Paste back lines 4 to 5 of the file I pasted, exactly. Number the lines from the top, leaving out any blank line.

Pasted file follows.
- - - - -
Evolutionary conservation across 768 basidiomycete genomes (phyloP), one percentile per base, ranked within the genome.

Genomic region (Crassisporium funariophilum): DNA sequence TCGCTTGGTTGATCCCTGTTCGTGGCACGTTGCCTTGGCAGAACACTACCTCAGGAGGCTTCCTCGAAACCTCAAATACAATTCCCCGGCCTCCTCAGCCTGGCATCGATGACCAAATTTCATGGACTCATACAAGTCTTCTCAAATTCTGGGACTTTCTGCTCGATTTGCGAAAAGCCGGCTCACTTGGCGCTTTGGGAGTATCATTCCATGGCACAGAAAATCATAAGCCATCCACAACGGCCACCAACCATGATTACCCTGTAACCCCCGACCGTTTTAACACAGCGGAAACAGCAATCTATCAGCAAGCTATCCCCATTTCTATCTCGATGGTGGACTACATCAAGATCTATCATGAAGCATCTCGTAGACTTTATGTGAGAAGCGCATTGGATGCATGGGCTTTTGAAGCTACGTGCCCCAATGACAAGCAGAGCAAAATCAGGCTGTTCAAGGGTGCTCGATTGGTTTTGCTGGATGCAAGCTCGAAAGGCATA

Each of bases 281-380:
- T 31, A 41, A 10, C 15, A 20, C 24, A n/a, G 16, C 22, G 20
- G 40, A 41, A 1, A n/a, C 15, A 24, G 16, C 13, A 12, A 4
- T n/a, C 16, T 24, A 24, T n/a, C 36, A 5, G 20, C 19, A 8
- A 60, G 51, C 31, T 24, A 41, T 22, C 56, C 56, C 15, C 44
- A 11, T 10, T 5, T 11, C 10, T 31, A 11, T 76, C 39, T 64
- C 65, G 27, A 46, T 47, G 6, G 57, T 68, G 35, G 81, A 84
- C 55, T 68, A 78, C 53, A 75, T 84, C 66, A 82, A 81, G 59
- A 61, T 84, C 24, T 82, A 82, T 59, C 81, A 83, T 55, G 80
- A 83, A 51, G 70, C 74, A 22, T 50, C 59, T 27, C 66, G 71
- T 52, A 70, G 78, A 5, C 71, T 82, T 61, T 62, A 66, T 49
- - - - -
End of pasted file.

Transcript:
- T 31, A 41, A 10, C 15, A 20, C 24, A n/a, G 16, C 22, G 20
- G 40, A 41, A 1, A n/a, C 15, A 24, G 16, C 13, A 12, A 4